Berlin Wall: Formation of the Wall
With a fear that the German Democratic Republic were losing their skilled and qualified workers to West Berlin, Nikita Krushchev (then First Secretary of the Communist Party of the Soviet Union) approved the construction of a wall, creating an official and physical divide of the city. This construction happened very quickly - initially the barrier was created from barbed wire until eventually this developed into, the almost impossible to cross, Berlin Wall.
In 1961 the temporary barbed wire barrier that went up was unexpected, (although there had been rumours), to both the West and East Berliners. The division happened incredibly quickly, separating families and once neighbours overnight.
Over years of developing and in 1965 the Wall was complete and designed to be impossible to cross. The height of the wall (15 feet high) made it difficult to climb over, with not much to cling on to, as well as being topped with barbed wire. If one did manage to climb over, they then had to cross the ‘Death Strip’ a walkway of sand where one could be easily seen, and even if they were not spotted, their footsteps would be seen by someone in one of the hundreds of watchtowers across the wall.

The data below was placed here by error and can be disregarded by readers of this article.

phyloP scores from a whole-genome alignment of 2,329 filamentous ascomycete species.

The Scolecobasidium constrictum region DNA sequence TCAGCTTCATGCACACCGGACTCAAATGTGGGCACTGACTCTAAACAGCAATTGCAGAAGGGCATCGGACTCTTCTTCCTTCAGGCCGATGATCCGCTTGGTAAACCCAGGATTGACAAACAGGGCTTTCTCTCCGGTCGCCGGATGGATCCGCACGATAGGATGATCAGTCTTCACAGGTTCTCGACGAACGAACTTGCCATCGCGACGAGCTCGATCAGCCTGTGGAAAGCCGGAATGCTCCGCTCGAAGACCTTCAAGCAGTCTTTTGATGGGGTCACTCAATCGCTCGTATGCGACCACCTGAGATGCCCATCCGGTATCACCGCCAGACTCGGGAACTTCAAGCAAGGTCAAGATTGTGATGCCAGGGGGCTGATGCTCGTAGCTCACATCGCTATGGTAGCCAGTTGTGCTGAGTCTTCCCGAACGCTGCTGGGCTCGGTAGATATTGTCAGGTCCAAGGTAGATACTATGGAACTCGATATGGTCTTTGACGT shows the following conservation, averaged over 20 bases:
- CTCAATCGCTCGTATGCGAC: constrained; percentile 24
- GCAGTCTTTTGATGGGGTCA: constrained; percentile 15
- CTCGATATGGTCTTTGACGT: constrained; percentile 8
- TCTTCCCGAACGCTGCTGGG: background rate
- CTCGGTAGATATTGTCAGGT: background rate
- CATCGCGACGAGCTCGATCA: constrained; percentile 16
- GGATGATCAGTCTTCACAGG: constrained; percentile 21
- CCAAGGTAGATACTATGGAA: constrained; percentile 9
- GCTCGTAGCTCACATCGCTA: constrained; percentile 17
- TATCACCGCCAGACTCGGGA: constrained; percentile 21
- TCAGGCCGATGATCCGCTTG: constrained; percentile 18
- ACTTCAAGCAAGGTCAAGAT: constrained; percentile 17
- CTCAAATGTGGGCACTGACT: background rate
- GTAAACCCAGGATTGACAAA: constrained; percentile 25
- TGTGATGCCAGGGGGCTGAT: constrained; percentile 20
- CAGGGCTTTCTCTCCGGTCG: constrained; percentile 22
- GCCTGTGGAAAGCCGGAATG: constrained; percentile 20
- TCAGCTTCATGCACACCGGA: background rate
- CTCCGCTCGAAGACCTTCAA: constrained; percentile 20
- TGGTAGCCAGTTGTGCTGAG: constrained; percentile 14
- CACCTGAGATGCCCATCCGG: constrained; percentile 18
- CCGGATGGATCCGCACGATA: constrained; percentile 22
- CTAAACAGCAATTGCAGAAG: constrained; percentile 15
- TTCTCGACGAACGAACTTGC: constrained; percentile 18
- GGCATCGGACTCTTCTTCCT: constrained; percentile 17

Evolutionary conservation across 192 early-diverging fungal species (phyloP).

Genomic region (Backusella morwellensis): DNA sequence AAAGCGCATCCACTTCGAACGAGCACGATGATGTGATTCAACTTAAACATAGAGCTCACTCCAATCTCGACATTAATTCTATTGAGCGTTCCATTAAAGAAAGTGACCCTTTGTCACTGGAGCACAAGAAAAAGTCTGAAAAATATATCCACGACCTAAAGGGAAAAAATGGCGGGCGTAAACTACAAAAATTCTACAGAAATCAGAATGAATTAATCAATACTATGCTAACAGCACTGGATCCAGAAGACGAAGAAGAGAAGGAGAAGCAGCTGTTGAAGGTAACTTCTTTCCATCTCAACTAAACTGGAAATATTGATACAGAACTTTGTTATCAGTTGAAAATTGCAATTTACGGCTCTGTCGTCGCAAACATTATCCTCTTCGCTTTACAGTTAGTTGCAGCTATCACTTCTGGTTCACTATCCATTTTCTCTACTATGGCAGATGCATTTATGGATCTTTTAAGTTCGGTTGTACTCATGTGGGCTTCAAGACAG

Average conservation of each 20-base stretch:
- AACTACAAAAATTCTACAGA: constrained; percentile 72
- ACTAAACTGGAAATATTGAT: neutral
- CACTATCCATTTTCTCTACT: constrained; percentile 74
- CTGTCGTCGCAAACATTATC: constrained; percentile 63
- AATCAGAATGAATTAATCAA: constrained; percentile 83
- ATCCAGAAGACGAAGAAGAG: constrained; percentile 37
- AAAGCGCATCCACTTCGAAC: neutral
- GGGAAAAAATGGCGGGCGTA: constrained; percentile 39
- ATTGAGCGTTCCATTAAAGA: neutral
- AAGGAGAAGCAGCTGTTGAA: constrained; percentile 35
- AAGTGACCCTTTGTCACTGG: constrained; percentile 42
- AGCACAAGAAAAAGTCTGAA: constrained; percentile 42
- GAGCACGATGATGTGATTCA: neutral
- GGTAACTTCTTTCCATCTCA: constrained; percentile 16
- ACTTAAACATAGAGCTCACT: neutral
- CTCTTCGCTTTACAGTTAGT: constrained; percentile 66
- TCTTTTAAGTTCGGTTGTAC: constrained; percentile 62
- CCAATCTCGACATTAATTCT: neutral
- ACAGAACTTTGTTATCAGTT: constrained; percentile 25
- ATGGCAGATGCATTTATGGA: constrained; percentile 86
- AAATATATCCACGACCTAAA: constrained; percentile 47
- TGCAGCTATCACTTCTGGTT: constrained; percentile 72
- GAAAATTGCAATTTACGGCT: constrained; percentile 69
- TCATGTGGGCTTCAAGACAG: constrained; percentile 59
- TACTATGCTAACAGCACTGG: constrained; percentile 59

MAN JUMPING OVER THE THING AND COMMEMORATED
The Death Strip was watched and guarded by thousands of East German soldiers who believed that anyone who tried to escape over the wall was an enemy. Therefore, they were instructed to shoot and kill anyone who attempted to cross. The Wall would also be guarded by dogs, see more on them here. Even if someone was able to cross the Death Strip, there was another wall the other side to get over…
Although the Wall was nearly impossible to cross, this did not stop a number of East Berliners attempting to - sometimes with rather imaginative methods. It has been recorded that more than 5,000 East Germans escaped to West Berlin - however between 1961 till 1989, around 170 people were killed trying to escape East Berlin… a lot of whom are commemorated close to where the wall was. See more on commemoration and aftermath of the wall here.